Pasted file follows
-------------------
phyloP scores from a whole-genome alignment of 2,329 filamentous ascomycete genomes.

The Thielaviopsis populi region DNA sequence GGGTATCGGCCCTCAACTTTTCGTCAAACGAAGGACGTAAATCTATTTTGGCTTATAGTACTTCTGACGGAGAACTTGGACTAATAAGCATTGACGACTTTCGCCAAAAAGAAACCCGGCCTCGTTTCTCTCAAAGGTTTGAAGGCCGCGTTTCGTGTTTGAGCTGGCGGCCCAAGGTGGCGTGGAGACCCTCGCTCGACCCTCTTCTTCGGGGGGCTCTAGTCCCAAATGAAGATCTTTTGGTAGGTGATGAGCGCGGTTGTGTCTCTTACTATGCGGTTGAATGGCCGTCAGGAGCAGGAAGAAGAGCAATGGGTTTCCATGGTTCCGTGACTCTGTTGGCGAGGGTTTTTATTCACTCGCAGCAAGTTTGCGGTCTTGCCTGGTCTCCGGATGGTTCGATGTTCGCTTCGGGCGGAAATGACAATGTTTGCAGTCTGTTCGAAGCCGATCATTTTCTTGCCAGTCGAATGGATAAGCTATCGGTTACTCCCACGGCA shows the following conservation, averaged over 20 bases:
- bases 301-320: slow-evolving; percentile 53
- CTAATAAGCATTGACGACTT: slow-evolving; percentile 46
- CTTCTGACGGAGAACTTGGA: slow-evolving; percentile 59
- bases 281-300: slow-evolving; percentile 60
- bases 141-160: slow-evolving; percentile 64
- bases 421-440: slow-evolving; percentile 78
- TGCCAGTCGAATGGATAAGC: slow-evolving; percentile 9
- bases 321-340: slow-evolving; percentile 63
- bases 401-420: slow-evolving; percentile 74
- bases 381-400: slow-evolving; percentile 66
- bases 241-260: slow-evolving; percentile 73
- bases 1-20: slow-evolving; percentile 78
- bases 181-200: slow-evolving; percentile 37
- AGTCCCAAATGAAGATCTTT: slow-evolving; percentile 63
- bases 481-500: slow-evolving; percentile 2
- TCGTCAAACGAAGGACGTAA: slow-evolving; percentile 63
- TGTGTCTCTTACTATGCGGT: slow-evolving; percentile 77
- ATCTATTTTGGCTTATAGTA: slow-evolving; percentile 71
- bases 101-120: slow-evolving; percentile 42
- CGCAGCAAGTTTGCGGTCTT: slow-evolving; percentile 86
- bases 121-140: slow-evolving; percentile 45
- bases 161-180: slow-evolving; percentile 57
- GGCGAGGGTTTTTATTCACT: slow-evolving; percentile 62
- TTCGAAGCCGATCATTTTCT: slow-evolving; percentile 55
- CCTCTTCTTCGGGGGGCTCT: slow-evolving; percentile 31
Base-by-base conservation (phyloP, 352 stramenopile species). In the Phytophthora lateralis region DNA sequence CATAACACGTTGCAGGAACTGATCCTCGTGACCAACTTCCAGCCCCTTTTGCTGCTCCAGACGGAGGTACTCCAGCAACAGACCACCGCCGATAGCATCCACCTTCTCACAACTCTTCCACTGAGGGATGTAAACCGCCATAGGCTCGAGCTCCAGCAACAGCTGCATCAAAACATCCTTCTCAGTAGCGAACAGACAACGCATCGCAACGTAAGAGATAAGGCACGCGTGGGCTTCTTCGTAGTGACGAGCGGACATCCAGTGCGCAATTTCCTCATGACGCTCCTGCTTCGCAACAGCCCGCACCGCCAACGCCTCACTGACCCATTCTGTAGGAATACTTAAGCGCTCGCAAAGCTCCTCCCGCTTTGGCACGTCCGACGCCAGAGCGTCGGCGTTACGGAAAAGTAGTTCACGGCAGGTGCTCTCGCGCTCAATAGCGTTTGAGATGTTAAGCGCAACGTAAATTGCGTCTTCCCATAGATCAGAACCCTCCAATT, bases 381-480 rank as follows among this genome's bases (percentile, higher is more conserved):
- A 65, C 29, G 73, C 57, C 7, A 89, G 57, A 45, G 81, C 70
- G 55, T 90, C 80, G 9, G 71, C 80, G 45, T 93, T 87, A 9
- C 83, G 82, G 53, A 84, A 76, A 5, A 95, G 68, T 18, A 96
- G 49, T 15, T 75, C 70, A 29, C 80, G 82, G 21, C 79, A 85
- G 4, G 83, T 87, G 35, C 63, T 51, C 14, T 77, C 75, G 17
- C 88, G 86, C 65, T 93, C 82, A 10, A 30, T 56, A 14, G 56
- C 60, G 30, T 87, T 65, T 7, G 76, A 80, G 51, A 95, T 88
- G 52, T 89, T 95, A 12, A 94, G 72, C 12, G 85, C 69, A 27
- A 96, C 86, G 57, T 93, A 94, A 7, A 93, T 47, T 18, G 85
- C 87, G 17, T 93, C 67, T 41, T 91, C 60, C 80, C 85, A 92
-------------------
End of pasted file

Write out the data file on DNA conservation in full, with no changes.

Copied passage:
phyloP scores from a whole-genome alignment of 2,329 filamentous ascomycete genomes.

The Thielaviopsis populi region DNA sequence GGGTATCGGCCCTCAACTTTTCGTCAAACGAAGGACGTAAATCTATTTTGGCTTATAGTACTTCTGACGGAGAACTTGGACTAATAAGCATTGACGACTTTCGCCAAAAAGAAACCCGGCCTCGTTTCTCTCAAAGGTTTGAAGGCCGCGTTTCGTGTTTGAGCTGGCGGCCCAAGGTGGCGTGGAGACCCTCGCTCGACCCTCTTCTTCGGGGGGCTCTAGTCCCAAATGAAGATCTTTTGGTAGGTGATGAGCGCGGTTGTGTCTCTTACTATGCGGTTGAATGGCCGTCAGGAGCAGGAAGAAGAGCAATGGGTTTCCATGGTTCCGTGACTCTGTTGGCGAGGGTTTTTATTCACTCGCAGCAAGTTTGCGGTCTTGCCTGGTCTCCGGATGGTTCGATGTTCGCTTCGGGCGGAAATGACAATGTTTGCAGTCTGTTCGAAGCCGATCATTTTCTTGCCAGTCGAATGGATAAGCTATCGGTTACTCCCACGGCA shows the following conservation, averaged over 20 bases:
- bases 301-320: slow-evolving; percentile 53
- CTAATAAGCATTGACGACTT: slow-evolving; percentile 46
- CTTCTGACGGAGAACTTGGA: slow-evolving; percentile 59
- bases 281-300: slow-evolving; percentile 60
- bases 141-160: slow-evolving; percentile 64
- bases 421-440: slow-evolving; percentile 78
- TGCCAGTCGAATGGATAAGC: slow-evolving; percentile 9
- bases 321-340: slow-evolving; percentile 63
- bases 401-420: slow-evolving; percentile 74
- bases 381-400: slow-evolving; percentile 66
- bases 241-260: slow-evolving; percentile 73
- bases 1-20: slow-evolving; percentile 78
- bases 181-200: slow-evolving; percentile 37
- AGTCCCAAATGAAGATCTTT: slow-evolving; percentile 63
- bases 481-500: slow-evolving; percentile 2
- TCGTCAAACGAAGGACGTAA: slow-evolving; percentile 63
- TGTGTCTCTTACTATGCGGT: slow-evolving; percentile 77
- ATCTATTTTGGCTTATAGTA: slow-evolving; percentile 71
- bases 101-120: slow-evolving; percentile 42
- CGCAGCAAGTTTGCGGTCTT: slow-evolving; percentile 86
- bases 121-140: slow-evolving; percentile 45
- bases 161-180: slow-evolving; percentile 57
- GGCGAGGGTTTTTATTCACT: slow-evolving; percentile 62
- TTCGAAGCCGATCATTTTCT: slow-evolving; percentile 55
- CCTCTTCTTCGGGGGGCTCT: slow-evolving; percentile 31
Base-by-base conservation (phyloP, 352 stramenopile species). In the Phytophthora lateralis region DNA sequence CATAACACGTTGCAGGAACTGATCCTCGTGACCAACTTCCAGCCCCTTTTGCTGCTCCAGACGGAGGTACTCCAGCAACAGACCACCGCCGATAGCATCCACCTTCTCACAACTCTTCCACTGAGGGATGTAAACCGCCATAGGCTCGAGCTCCAGCAACAGCTGCATCAAAACATCCTTCTCAGTAGCGAACAGACAACGCATCGCAACGTAAGAGATAAGGCACGCGTGGGCTTCTTCGTAGTGACGAGCGGACATCCAGTGCGCAATTTCCTCATGACGCTCCTGCTTCGCAACAGCCCGCACCGCCAACGCCTCACTGACCCATTCTGTAGGAATACTTAAGCGCTCGCAAAGCTCCTCCCGCTTTGGCACGTCCGACGCCAGAGCGTCGGCGTTACGGAAAAGTAGTTCACGGCAGGTGCTCTCGCGCTCAATAGCGTTTGAGATGTTAAGCGCAACGTAAATTGCGTCTTCCCATAGATCAGAACCCTCCAATT, bases 381-480 rank as follows among this genome's bases (percentile, higher is more conserved):
- A 65, C 29, G 73, C 57, C 7, A 89, G 57, A 45, G 81, C 70
- G 55, T 90, C 80, G 9, G 71, C 80, G 45, T 93, T 87, A 9
- C 83, G 82, G 53, A 84, A 76, A 5, A 95, G 68, T 18, A 96
- G 49, T 15, T 75, C 70, A 29, C 80, G 82, G 21, C 79, A 85
- G 4, G 83, T 87, G 35, C 63, T 51, C 14, T 77, C 75, G 17
- C 88, G 86, C 65, T 93, C 82, A 10, A 30, T 56, A 14, G 56
- C 60, G 30, T 87, T 65, T 7, G 76, A 80, G 51, A 95, T 88
- G 52, T 89, T 95, A 12, A 94, G 72, C 12, G 85, C 69, A 27
- A 96, C 86, G 57, T 93, A 94, A 7, A 93, T 47, T 18, G 85
- C 87, G 17, T 93, C 67, T 41, T 91, C 60, C 80, C 85, A 92